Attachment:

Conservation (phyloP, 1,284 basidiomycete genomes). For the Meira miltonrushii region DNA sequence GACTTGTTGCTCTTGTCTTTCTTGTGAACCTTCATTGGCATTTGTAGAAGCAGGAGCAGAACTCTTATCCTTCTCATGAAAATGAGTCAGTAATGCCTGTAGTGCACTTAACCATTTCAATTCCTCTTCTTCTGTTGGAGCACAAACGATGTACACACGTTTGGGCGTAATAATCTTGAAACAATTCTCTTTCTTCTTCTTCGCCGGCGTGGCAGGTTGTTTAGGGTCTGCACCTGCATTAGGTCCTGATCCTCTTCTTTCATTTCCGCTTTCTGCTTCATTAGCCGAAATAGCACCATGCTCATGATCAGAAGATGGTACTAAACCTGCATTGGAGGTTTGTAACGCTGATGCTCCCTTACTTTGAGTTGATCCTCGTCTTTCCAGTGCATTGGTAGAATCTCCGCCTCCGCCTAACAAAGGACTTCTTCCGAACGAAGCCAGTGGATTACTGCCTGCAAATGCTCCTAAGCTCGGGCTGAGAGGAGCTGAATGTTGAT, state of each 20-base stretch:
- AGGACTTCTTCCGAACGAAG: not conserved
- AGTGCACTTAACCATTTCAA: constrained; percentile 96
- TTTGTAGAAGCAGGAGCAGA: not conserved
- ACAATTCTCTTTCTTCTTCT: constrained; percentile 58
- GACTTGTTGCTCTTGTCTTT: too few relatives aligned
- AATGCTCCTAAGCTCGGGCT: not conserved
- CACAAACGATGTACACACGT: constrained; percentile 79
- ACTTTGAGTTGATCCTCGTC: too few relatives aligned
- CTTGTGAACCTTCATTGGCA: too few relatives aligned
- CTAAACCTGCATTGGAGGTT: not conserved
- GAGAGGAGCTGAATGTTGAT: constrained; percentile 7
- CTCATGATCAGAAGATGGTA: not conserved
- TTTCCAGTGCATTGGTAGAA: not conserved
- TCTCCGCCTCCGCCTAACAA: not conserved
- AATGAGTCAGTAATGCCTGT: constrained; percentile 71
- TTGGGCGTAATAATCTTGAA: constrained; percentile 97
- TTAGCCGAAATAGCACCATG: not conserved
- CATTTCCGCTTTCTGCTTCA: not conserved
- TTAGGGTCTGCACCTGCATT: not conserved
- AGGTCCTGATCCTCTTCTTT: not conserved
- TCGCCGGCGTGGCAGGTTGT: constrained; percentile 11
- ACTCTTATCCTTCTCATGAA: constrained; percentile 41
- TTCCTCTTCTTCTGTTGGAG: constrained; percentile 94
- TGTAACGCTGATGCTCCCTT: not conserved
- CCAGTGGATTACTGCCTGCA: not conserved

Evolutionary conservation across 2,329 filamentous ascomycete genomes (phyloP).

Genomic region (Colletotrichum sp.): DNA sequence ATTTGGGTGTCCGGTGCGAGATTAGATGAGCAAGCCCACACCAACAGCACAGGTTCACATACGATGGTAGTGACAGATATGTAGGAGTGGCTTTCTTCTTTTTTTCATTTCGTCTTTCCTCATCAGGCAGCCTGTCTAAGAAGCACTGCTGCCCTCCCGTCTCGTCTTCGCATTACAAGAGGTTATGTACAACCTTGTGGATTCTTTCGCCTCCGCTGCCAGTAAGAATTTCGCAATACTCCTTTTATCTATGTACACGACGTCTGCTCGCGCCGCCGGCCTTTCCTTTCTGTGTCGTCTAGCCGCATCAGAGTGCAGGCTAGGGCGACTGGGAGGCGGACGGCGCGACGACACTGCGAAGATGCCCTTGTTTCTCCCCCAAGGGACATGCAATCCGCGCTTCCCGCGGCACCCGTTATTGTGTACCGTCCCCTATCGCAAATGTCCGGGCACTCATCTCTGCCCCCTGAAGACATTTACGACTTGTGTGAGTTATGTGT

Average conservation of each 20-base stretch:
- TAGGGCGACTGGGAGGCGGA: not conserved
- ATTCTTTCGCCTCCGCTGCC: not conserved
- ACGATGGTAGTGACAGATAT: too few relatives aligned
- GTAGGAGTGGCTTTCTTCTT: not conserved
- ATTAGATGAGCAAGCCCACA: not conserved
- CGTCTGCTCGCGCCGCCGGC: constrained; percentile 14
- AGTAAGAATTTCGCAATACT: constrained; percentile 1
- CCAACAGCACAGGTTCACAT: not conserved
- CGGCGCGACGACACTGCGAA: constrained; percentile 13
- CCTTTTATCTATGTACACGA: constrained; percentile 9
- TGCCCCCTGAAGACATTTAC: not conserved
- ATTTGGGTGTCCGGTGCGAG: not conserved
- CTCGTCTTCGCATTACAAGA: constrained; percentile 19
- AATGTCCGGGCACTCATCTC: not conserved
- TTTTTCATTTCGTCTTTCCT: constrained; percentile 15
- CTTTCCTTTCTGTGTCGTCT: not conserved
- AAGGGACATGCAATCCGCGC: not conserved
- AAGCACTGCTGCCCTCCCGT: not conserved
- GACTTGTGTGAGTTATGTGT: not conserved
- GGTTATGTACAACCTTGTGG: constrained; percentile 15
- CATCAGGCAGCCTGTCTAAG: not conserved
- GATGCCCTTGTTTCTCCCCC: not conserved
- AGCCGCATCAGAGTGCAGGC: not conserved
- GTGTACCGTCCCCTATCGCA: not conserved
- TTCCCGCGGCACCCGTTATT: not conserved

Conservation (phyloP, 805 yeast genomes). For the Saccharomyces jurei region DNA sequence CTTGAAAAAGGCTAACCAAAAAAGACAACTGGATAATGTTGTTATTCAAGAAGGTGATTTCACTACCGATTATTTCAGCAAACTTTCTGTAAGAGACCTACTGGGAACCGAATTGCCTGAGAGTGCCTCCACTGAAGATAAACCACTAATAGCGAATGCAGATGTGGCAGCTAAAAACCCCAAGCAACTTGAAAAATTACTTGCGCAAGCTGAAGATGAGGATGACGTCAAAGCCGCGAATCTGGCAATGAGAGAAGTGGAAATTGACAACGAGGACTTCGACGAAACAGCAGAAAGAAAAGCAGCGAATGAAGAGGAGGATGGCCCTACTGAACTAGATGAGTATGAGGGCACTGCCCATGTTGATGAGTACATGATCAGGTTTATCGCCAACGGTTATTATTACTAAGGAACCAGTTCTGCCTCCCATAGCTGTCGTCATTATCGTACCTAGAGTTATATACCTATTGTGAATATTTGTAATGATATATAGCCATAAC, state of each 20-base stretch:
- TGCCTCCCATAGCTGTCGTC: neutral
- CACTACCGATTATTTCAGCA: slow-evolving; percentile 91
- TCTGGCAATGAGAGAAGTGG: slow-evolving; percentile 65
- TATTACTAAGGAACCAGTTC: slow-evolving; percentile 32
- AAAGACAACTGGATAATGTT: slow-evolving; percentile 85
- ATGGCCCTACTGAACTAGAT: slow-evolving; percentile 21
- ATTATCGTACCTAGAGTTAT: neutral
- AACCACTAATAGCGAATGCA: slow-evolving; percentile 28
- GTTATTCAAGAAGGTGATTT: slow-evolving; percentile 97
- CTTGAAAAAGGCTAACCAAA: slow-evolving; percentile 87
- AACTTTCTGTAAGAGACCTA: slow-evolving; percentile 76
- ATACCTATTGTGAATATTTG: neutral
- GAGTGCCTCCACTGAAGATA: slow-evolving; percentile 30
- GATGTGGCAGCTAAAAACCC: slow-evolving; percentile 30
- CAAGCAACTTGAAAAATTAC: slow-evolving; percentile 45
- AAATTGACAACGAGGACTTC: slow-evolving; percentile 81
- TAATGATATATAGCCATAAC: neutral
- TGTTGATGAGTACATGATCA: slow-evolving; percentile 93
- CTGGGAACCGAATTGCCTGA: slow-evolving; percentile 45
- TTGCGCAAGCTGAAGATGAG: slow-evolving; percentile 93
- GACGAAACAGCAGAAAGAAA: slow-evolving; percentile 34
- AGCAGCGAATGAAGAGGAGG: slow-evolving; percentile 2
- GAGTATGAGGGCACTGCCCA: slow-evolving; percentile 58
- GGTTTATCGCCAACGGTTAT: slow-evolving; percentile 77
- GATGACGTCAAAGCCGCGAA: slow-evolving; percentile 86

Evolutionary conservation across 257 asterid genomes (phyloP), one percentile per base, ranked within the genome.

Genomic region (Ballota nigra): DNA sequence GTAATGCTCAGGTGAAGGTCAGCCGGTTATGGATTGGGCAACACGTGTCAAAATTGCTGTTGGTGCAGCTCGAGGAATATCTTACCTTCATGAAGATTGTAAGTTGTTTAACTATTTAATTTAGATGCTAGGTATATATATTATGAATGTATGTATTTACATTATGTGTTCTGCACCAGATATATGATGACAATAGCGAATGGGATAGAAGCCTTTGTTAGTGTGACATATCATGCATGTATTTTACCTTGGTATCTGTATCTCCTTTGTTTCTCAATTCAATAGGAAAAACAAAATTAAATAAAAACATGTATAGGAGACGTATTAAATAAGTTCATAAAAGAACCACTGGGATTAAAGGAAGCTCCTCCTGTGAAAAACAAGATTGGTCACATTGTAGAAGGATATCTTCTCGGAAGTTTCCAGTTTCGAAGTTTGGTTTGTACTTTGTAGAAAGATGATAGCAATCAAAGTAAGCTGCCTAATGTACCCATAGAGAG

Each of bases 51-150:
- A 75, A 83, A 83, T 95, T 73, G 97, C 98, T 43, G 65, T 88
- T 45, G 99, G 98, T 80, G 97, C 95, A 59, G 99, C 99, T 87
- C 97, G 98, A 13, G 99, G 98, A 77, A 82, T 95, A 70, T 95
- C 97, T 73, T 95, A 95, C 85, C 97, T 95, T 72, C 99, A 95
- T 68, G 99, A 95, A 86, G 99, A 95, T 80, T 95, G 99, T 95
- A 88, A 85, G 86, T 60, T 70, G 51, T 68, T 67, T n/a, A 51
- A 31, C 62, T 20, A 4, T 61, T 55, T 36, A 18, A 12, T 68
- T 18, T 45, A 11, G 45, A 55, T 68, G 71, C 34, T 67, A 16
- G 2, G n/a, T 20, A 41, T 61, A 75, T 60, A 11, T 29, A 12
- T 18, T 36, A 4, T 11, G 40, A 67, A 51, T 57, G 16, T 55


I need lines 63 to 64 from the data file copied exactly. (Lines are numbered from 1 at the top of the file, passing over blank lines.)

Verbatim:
- AACCACTAATAGCGAATGCA: slow-evolving; percentile 28
- GTTATTCAAGAAGGTGATTT: slow-evolving; percentile 97